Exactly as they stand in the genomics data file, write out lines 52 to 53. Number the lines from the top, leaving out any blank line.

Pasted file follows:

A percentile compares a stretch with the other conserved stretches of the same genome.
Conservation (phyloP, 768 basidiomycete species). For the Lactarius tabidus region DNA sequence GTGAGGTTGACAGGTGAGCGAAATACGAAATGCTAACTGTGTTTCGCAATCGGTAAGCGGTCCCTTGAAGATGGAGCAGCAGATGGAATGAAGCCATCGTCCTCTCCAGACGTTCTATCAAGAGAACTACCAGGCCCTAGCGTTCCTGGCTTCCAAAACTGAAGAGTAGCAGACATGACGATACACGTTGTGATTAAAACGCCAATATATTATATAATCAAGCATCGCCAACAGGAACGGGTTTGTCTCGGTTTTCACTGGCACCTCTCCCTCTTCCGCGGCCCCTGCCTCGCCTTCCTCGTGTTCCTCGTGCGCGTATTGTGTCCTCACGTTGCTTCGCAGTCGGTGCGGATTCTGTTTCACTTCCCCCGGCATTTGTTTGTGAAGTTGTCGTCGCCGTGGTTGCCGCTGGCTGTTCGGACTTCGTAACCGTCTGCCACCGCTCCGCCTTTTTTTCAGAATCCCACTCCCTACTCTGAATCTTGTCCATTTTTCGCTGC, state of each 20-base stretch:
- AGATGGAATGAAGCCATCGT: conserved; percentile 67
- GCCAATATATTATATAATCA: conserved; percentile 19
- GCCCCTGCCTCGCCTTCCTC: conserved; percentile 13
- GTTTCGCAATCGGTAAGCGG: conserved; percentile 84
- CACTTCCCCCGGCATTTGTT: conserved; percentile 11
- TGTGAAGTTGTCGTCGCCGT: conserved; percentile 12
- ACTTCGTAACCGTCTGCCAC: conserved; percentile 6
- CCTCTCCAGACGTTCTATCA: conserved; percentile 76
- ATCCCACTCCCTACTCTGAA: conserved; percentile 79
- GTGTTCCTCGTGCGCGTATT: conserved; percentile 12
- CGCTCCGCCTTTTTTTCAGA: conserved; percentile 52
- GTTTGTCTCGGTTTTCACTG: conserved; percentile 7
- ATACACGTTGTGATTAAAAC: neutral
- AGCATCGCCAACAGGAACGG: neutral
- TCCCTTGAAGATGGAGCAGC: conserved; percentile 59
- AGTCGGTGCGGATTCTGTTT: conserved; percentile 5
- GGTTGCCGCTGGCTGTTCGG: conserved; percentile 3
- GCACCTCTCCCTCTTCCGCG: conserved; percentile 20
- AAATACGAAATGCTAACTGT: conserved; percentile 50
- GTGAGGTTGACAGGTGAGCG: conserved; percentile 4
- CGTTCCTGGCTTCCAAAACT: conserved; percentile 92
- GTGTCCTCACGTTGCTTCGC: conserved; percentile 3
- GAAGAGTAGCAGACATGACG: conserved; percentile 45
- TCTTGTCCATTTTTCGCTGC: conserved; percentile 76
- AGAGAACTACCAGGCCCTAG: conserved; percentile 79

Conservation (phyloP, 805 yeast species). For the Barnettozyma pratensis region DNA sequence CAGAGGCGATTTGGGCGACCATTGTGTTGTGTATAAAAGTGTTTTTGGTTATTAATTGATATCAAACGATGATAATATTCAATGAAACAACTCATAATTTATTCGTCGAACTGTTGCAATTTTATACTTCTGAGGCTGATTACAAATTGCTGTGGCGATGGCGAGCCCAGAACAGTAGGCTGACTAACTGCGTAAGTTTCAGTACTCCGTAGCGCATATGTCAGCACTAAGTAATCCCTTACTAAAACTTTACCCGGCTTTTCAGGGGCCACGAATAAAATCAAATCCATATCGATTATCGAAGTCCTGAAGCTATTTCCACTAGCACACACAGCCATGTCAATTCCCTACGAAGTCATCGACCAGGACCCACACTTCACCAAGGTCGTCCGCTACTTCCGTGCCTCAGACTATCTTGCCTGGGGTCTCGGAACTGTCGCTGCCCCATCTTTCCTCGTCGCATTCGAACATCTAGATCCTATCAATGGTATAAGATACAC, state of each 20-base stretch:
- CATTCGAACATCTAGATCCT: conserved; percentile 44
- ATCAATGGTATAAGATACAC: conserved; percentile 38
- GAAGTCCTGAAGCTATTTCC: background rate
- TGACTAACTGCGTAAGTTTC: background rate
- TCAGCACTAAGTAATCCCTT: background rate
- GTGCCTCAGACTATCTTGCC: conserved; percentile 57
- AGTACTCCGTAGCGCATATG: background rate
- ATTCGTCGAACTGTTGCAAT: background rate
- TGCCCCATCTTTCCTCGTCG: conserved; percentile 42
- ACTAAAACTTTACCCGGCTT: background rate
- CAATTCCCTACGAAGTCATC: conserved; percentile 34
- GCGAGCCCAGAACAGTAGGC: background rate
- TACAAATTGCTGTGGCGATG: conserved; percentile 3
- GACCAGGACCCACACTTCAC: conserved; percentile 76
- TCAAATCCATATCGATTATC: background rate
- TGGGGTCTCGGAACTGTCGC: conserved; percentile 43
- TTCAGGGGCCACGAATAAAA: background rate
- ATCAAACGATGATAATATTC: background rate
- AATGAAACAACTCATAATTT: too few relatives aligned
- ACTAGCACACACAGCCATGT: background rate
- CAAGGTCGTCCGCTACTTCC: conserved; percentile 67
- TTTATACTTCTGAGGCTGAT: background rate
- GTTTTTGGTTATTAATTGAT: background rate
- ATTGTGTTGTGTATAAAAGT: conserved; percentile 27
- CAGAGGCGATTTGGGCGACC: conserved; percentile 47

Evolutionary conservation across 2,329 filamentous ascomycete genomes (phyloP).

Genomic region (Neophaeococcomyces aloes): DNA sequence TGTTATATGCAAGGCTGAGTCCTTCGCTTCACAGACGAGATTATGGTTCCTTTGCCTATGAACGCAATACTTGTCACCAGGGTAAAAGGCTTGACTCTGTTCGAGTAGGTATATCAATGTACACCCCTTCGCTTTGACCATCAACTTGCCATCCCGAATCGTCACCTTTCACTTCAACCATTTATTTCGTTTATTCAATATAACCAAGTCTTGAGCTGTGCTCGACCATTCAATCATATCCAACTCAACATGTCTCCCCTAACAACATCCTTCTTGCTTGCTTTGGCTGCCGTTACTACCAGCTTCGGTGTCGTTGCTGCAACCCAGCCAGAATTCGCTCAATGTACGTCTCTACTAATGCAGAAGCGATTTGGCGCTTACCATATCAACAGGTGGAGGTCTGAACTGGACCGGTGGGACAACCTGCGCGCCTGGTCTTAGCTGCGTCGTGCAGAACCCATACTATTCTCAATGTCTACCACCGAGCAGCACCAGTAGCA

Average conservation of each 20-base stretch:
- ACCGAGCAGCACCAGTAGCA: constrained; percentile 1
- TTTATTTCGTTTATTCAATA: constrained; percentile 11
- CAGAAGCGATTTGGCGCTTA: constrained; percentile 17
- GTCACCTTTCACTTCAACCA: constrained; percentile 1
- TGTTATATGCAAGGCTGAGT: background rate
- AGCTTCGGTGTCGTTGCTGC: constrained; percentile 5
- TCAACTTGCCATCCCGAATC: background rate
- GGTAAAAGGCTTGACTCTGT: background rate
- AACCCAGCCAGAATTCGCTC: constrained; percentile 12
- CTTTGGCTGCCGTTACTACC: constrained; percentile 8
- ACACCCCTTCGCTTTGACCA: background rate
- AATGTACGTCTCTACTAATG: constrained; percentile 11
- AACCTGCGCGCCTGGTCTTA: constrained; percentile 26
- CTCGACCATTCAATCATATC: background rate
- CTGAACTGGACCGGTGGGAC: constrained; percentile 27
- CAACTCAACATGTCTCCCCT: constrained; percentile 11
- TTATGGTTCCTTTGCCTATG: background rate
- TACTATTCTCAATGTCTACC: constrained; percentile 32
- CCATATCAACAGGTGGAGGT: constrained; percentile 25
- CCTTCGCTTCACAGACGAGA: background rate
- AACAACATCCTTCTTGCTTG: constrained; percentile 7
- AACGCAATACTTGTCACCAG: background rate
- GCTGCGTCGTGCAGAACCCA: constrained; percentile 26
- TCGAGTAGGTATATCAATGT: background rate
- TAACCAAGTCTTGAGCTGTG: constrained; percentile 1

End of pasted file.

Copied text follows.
- ATTGTGTTGTGTATAAAAGT: conserved; percentile 27
- CAGAGGCGATTTGGGCGACC: conserved; percentile 47